"Healthwatch England will act as a champion for those who sometimes struggle to be heard. I am privileged to be determining the future
shape of the organisation - and determined that it will make a genuine difference where it matters most. My immediate focus will be to identify
strategic priorities for action, and then to ensure that these inform real change to the future of service delivery."
Find out more about Anna's background.
Healthwatch England Consultation Responses
27th June 2012
The Department of Health publishes its official response to the public consultation on the membership regulations for HealthwatchEngland that took place earlier this year.
The consultation looked at areas such as the
- number of members
- suitability of membership
- the process for appointing
- period of time for appointment
This response has informed the statutory instrument (regulations) being laid today in Parliament, with the explanatory memorandum.
Read the Healthwatch England Regulations: Response to Consultation (PDF, 176K)
Read the Easy read version of Response to Consultation (PDF, 404K)
Healthwatch will be the new consumer champion for both health and social care. It will exist in two distinct forms – local Healthwatch, at local level, and Healthwatch England, at national level.
Healthwatch England will be a national body that enables the collective views of the people who use NHS and social care services to influence national policy, advice and guidance. It provide leadership, guidance and support to local Healthwatch organisations.
Community Asked to Help Shape New Health Watchdog Organisation
18th June 2012
The Isle of Wight Council issued the following Press Release...
The Isle of Wight Council has launched a consultation to help shape a new organisation called Healthwatch which will represent the views of local people in relation to health and social care services on the Island.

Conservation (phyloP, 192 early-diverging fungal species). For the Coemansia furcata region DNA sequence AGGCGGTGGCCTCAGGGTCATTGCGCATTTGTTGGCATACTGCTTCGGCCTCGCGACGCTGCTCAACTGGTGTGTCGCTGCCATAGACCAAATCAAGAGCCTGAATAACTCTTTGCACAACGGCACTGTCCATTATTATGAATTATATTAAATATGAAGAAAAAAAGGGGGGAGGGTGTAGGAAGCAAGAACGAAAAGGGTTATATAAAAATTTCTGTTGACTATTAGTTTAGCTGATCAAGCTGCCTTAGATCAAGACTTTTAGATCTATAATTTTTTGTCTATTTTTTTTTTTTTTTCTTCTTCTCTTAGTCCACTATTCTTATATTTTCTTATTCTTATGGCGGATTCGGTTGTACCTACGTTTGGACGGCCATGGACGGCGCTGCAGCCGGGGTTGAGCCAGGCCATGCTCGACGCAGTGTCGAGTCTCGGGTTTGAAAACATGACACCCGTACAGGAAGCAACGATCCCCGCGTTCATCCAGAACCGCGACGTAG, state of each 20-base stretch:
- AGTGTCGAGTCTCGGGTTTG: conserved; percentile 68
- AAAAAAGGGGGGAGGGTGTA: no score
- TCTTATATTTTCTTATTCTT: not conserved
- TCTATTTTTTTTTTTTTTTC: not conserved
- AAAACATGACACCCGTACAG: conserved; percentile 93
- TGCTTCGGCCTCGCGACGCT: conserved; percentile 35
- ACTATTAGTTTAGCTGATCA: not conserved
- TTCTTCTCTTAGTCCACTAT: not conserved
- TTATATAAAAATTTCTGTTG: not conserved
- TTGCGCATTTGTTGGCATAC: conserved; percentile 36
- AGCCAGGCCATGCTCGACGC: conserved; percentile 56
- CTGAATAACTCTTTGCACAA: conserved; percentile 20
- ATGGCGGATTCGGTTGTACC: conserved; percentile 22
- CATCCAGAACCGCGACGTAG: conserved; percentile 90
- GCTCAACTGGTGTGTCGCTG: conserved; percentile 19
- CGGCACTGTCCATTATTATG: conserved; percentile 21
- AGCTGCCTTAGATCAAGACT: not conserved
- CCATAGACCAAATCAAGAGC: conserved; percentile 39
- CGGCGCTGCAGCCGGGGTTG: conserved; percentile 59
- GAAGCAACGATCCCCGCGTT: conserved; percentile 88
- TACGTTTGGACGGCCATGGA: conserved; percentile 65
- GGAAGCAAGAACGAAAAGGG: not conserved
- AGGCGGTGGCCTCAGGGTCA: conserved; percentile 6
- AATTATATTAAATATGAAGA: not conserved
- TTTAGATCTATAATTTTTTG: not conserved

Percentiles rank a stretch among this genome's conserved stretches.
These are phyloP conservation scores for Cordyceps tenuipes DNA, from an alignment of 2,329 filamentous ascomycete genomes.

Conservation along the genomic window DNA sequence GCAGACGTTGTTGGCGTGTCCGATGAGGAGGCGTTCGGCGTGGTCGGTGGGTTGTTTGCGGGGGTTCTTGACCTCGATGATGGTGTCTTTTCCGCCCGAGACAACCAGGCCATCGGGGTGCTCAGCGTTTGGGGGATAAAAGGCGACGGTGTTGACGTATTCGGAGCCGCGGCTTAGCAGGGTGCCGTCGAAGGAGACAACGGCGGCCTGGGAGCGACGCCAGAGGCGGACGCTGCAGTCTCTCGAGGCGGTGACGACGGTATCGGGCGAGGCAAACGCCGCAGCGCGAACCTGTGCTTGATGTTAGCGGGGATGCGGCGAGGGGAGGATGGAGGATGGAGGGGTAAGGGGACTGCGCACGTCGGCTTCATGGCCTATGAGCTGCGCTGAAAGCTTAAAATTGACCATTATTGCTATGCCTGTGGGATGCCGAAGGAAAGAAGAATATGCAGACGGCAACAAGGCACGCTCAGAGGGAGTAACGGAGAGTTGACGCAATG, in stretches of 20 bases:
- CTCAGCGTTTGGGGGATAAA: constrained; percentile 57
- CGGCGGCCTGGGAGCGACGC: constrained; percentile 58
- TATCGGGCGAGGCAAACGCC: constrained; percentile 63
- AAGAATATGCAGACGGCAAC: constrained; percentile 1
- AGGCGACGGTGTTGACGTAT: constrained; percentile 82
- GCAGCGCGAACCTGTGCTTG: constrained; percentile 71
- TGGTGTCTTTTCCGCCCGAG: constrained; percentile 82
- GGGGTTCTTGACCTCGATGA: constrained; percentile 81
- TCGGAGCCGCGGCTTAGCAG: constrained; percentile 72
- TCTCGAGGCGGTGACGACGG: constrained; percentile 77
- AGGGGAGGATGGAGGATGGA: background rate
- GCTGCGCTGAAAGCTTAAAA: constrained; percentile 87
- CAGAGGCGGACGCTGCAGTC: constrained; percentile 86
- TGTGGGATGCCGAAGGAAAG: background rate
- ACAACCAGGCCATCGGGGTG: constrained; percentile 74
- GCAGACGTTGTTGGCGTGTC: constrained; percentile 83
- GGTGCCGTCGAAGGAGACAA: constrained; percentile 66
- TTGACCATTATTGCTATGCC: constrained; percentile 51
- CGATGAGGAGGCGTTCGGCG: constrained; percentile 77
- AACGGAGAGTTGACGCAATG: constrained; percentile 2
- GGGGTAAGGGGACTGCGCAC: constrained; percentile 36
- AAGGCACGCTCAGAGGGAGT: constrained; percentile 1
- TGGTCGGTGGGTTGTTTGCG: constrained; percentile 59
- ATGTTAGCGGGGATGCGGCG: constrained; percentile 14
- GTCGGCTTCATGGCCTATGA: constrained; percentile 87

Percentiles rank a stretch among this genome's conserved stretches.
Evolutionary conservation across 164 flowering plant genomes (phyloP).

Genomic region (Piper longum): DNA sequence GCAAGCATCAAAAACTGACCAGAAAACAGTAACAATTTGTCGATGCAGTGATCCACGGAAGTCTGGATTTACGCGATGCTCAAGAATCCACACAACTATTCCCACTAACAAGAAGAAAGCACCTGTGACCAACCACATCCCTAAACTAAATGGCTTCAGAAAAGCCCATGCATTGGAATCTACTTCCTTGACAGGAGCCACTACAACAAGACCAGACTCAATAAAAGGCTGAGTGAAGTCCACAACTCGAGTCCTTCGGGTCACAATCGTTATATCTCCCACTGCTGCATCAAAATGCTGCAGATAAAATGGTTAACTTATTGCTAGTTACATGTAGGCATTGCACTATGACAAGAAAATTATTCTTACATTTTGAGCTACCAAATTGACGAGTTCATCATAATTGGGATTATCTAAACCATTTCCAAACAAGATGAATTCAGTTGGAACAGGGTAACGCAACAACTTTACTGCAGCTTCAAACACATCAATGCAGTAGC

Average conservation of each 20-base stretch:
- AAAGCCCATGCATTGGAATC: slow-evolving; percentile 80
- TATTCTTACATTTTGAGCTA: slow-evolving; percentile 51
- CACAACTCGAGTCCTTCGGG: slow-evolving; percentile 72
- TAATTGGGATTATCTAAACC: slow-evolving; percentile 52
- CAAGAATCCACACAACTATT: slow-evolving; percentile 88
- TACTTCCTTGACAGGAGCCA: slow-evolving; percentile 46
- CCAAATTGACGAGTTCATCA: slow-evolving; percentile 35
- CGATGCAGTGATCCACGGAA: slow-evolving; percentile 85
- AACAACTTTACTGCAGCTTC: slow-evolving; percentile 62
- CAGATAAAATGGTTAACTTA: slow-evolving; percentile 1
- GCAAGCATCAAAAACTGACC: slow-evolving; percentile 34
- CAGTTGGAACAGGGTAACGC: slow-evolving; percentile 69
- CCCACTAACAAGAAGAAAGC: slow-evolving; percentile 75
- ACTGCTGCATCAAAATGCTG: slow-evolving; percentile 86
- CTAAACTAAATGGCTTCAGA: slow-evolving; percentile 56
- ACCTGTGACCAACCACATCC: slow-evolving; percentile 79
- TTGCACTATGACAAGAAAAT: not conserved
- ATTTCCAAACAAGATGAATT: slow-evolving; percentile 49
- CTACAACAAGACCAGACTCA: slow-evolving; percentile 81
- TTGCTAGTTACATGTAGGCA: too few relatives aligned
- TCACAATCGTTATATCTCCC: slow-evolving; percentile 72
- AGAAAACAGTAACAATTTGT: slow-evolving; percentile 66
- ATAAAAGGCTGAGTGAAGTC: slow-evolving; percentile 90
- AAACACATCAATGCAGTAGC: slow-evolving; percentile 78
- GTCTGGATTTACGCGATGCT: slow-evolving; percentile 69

Healthwatch Isle of Wight will be run as a social enterprise and be independent of the council and the NHS, it will be required to put any money that it makes directly back into the organisation for the benefit of the community.
The organisation will replace the services provided by the Local Involvement Network (LINk) when it is established next April.
Healthwatch Isle of Wight will be the voice of local people and share the community's views with both local and national organisations that plan and deliver health and social care services.
It will also provide information and advice to enable people to access and understand the choice of care available on the Island and provide or direct people to specific support if they need help to make complaints about NHS services.
Ian Anderson, Strategic Director for Community Wellbeing and Social Care, said: "The creation of Healthwatch Isle of Wight presents residents of all ages with an important opportunity to help influence health and social care services on the Island by telling us what is important to them. Even if you are not using services now, it's possible that you or members of your family will do so at some point in the future so I would encourage everyone to take this opportunity to share their views with us. We can then use this information to make sure the organisation we commission meets the needs of the Island community."